We start almost every morning with a solid walk and we do a lot of walking now throughout town. I’m not talking “take the dogs out for a quick walk down the street,” but a genuine walk. It’s just over a mile to Jack’s daycare. While I only count the time Jack himself is outside (and only the time he’s outside with Mike or me so we can track), I end up getting another mile on the way home. This has been amazing for me. I love it. Really regardless of the weather– I come back to the house feeling recharged and ready. And then I do the walk to pick him back up in the afternoon. It’s over four miles right there. If I get no other exercise in for the day, I still go to bed feeling like I’ve accomplished something. Our grocery stores by us are either a 10 or 20 minute walk depending on which one we go to and it’s an easy way to get more steps in and make running errands more fun. (Plus I don’t have to wrangle a toddler in and out of a carseat, ha.)

Physically I feel so good– especially pushing the stroller. It feels like a real work out– and my butt has never been more toned from walking up all the hills in our town. More than anything though, the walking has given me dedicated time every day to really think and process through different things. I sometimes listen to podcasts or audiobooks while I’m walking back from daycare alone, but when Jack’s in the stroller we chat every now and then and each kind of sit with our thoughts. It’s helped with my anxiety, without a doubt.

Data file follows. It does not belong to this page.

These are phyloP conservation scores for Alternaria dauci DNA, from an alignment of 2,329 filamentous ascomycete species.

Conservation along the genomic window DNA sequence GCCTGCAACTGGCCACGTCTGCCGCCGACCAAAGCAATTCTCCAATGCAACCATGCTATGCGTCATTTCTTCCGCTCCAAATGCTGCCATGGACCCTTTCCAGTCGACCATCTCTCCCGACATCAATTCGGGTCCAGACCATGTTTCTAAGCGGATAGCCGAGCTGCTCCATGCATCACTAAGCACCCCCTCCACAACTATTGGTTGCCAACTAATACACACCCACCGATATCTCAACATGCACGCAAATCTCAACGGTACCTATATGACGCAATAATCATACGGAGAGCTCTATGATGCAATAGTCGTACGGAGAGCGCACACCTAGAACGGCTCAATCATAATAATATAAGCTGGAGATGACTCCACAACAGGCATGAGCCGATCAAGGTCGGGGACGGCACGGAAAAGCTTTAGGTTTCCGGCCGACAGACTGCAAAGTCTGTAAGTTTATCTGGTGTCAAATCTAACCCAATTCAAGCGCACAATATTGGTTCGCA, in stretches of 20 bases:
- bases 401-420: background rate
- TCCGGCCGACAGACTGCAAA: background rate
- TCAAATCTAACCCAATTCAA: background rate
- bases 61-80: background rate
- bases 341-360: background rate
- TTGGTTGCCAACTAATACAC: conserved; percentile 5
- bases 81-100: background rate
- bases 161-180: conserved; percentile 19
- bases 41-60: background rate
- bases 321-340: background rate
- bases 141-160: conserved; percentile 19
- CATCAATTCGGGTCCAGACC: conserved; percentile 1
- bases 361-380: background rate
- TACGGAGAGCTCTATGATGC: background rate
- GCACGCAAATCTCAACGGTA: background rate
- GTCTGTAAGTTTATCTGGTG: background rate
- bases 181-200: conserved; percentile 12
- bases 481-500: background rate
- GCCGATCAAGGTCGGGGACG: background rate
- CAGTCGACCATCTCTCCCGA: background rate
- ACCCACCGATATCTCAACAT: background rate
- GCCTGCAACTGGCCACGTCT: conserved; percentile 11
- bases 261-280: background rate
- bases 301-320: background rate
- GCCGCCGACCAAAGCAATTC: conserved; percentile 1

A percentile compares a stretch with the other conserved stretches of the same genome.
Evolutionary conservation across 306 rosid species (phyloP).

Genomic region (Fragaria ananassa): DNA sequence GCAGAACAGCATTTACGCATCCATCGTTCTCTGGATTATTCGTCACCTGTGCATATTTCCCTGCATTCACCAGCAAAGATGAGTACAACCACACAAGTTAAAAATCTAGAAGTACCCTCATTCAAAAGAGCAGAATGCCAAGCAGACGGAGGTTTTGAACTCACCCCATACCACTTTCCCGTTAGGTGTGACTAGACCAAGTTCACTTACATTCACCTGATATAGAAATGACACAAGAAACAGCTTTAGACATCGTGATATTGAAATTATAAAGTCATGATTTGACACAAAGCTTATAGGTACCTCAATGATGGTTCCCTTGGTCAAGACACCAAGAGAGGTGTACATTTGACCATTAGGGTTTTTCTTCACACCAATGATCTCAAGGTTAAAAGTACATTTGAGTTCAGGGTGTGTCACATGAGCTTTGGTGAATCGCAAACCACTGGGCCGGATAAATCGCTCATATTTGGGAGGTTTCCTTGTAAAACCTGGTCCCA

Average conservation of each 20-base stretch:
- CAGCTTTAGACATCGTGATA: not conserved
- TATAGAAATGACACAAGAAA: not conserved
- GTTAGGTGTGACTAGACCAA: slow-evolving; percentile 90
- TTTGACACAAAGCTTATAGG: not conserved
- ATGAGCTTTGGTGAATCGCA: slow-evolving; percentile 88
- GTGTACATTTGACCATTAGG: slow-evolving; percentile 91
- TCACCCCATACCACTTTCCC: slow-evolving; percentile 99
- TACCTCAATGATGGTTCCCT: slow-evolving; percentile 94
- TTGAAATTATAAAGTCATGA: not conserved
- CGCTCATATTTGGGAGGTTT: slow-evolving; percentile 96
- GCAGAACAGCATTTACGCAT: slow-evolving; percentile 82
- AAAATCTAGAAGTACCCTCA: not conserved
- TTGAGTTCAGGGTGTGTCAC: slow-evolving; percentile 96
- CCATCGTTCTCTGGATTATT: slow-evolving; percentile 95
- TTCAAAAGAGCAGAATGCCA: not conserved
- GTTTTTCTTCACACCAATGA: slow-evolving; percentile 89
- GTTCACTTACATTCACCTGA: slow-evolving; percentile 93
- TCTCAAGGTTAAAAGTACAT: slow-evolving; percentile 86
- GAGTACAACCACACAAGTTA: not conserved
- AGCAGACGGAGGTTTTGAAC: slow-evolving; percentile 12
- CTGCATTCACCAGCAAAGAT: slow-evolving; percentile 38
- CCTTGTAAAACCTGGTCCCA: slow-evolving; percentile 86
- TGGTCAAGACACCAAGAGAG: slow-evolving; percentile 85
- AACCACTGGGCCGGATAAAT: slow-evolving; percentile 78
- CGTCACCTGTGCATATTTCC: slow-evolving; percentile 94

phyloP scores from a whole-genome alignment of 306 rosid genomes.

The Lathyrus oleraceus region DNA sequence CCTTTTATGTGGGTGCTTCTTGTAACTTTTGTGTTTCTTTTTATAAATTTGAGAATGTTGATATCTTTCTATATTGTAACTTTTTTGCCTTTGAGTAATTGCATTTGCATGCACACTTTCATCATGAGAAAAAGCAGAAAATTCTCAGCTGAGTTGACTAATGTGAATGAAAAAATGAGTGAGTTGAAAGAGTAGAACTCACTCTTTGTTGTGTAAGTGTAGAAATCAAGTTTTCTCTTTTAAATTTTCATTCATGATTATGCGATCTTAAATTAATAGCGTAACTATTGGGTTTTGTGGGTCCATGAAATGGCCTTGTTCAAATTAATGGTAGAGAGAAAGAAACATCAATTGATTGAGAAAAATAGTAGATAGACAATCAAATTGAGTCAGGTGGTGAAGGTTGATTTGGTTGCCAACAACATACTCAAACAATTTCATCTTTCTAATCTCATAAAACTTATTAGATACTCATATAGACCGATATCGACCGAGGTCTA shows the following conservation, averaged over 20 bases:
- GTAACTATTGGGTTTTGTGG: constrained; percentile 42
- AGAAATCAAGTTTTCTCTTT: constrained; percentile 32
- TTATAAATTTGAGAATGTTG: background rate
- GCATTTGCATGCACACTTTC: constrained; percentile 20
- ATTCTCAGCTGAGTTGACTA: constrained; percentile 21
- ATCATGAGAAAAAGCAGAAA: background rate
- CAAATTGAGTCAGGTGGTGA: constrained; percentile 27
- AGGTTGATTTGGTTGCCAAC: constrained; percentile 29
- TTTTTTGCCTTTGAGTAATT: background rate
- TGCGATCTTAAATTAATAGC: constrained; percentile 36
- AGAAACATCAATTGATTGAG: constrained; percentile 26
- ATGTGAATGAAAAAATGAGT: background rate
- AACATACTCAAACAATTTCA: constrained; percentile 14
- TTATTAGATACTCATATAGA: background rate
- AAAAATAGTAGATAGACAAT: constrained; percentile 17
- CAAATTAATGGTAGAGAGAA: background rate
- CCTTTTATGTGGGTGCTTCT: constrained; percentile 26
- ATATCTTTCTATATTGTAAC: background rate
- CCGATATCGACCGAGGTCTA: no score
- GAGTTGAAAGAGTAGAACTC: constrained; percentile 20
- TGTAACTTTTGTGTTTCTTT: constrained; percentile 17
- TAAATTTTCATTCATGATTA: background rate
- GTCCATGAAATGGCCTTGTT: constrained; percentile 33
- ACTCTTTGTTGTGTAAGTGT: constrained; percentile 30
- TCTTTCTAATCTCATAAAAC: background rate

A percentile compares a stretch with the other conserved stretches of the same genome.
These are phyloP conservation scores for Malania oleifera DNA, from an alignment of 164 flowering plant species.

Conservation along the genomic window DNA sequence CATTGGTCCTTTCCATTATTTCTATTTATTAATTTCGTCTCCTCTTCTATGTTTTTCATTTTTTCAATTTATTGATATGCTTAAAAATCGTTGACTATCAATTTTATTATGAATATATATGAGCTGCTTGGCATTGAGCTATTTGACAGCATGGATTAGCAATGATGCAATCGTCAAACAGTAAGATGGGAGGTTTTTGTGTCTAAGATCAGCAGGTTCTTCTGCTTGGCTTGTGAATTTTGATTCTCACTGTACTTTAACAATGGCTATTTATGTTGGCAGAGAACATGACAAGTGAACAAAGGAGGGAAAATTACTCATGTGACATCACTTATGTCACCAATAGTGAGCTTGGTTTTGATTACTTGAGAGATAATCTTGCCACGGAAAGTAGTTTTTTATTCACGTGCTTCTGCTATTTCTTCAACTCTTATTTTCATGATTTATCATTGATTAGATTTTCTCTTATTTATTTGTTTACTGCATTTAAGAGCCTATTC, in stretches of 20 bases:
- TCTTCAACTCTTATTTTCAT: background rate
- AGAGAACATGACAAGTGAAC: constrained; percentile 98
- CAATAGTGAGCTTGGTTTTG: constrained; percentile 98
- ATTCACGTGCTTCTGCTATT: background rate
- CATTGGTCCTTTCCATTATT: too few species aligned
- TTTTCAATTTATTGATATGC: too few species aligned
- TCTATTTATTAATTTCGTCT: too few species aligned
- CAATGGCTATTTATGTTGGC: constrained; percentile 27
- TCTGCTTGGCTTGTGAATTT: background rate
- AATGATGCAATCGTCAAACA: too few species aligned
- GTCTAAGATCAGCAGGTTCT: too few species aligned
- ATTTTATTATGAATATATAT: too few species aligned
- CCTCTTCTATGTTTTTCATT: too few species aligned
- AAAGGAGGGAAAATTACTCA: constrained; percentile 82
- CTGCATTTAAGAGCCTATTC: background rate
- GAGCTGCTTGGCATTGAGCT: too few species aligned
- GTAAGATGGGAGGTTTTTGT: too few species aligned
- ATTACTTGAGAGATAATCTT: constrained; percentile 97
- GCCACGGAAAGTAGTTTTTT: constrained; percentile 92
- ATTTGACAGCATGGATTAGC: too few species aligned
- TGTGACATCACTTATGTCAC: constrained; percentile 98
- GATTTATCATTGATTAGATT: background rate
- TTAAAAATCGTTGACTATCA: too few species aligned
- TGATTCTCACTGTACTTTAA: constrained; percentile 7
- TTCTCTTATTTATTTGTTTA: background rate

I’ve always felt a good sense of community in our town– I think it has an extra friendly “small town” vibe with a lot of good neighborly behavior. This has only gotten more pronounced since starting this. I’ve met more moms at the playground, have befriended all the school crossing guards, and end up running into friends for impromptu hangs more often.

My pace of life has also changed. I don’t know what exactly to attribute it to (is it that we’re walking? or just feel more relaxed? or that we aren’t cooped up inside trying to come up with activities? or that my house is cleaner since we’re not inside actively destroying it?), but unequivocally I feel less rushed and more calm about everything. Who cares if it takes 30 minutes for us to walk down to the center of town. I follow Jack’s lead and his pace and just feel so much better not feeling like I have to poke and prod him to move faster. Like, deep breath, we’ll get there when we get there.